Diary of a teacher: Struggle in grade 7

Grade 7b is an extremely diverse class. In Maths, I have 13 students as the “basic course”. Of these 13, many seem to hate Maths. Nothing new there, I hear you say? To me it is… I want my students to feel like they CAN do Maths, do feel like they know what it’s for. But grade 7b is far from this.

After sick leave last week, I got back today to someone telling me, the kids are sick of fractions. But when I got to class, I quickly realized that this is not it. The kids were extremely overwhelmed by the most basic questions. So we backtracked…. and it seems like we have to go way back before we can catch up. 

This is where the trouble begins… the curriculum says they have already done this. Formally speaking, the 13 students in the basic course, who, according to last year’s teacher, were the ones who couldn’t do it and didn’t want to do it, have no time to catch up. 
No worries, we will. 

So what do I do with these Maths-hating, “I can’t do Maths”-saying, generally occupied with other things and problems teenagers? 

  • Make sure they have some positive experience… start off with something they can do or that is relatively “easy” (and at the same time use this period to set boundaries and rules, which is another thing the class struggles with).
  • Focus on the main aspects of fractions and decimals in order to get to what is meant to be done according to the curriculum
  • Make them explain and reflect instead of completing typical drill-based exercises
  • Allow time for us to get to know each other

As far as behaviour goes, that’s another story for another day. But we’ll get to this! I can already tell you that grade 7 will probably be my main opportunity for learning this year and as such, you will probably read more about them as we go along. Thanks for reading and please do post your comments, ideas and anything else!


Changes… but are we prepared?

I’m all in favour for change. Really, it is the one thing that helps us to move on, develop and better ourselves. But sometimes I wonder whether we are ready for the changes that are being implemented or thought to be implemented in the German education system.

Currently, students with special needs can be taught in the mainstream classroom or go to a special needs school. But we are now thinking INCLUSION, the term going through every German educators mind right now (if it is not going through yours…. why not?). The aim is to teach all students inclusively.

I’m all for it. Definitely. But HELLO? Are we really READY for something big as this? Here are a few questions I wish to raise… and I wonder how other countries/systems deal with this!

  • How do we staff our classrooms? Are we still thinking that one teacher is enough to deal with a class of 20-25 primaries which include possibly 4-5 or more special educational needs (more likely 20-25 😉 )
  • What about grades? Are we planning to grade all students as we are doing now? Are we not grading the “special kids” and thus make them “special” again?
  • Curriculum? Who does it apply to? Are we sticking to age/grade specific curricula? Are we not even going to consider phase-based/individual development plans for all students?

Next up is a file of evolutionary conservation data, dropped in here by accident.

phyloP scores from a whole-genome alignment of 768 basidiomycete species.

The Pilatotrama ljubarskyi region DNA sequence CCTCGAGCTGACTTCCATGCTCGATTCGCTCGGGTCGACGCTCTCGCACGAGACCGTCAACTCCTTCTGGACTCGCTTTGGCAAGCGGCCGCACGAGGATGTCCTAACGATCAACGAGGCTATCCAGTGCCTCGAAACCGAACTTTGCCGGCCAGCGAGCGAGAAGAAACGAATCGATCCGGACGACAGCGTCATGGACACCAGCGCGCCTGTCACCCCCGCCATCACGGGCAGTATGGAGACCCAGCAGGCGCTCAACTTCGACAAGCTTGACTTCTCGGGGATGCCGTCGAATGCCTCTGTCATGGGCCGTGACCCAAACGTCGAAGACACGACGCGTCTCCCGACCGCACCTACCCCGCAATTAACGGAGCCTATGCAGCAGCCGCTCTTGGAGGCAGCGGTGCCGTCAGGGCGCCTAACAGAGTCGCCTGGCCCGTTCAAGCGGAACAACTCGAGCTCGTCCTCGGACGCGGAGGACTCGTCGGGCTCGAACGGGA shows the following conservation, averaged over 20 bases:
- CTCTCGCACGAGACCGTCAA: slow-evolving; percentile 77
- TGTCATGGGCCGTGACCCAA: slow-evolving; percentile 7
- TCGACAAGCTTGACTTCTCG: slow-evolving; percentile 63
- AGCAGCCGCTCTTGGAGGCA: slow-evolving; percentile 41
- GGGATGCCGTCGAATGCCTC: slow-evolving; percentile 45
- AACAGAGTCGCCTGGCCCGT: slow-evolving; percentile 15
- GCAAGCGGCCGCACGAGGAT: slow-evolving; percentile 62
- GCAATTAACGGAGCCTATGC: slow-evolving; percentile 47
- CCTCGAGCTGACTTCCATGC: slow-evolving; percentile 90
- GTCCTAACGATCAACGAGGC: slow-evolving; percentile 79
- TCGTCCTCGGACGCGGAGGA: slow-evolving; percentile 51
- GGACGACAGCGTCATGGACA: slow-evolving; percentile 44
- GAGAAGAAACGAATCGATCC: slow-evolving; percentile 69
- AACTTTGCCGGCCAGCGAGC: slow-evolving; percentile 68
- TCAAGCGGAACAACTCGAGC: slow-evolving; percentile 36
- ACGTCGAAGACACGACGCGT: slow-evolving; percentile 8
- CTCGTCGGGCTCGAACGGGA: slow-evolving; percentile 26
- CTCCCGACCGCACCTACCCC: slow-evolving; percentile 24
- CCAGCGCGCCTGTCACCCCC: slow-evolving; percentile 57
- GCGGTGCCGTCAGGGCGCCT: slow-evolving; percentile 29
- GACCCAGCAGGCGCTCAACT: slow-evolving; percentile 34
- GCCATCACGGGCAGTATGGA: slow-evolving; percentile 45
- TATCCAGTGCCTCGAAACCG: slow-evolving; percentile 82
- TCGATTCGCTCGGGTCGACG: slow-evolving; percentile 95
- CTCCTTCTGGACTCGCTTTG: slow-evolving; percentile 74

• How aware are the teachers who will soon cater to a variety of needs? Learning disabilities, social and emotional problems, etc etc. Are we asking too much maybe?
  • Where is the collaboration or at least cooperation between special needs teachers and mainstream school teachers going to start and end? What about social workers?

These are just a few questions. I don’t think we are ready. The reality is gruesome. We have teachers who are afraid of students with disabilities; not because they are not tolerant, but because they have so much on their hands they worry not be able to meet their needs! And because they lack experience!
We grade students and as a result make them stand out or disillusioned!

We are not ready. But change still has to happen…. just how?

Where is their curiosity?

I know I’m spoilt. I know that most of my previous schools where exceptional, esp. in the pedagogic approach (IB schools in particular). But I wasn’t prepared for this.

I’m at a high school in a very socially challenged area. The school form, a less academic secondary school, is threatened with closure, the school deals with being understaffed. The students come from a variety of backgrounds, but mainly families with little educational background (and interest), unemployment and more often than one would like see (not that we want to see this at all) major problems such as abuse, etc.

I teach grades 5, 7, 8 and 9. The upper grades were my main worry, but to be honest, they seem fine. What really shocked me is…. that grade 5 is full of kids with no natural curiosity… with a fully loaded hatred for school and everything that goes with it. A grade full of kids that think that learning is “stupid”.

Where do you go from there? How do you hook these kids? How do not end up in the “open your books on page 5”  dilema?

That’s another thing… all my other classes have been trained to “work by the book”,…. how do you open this up?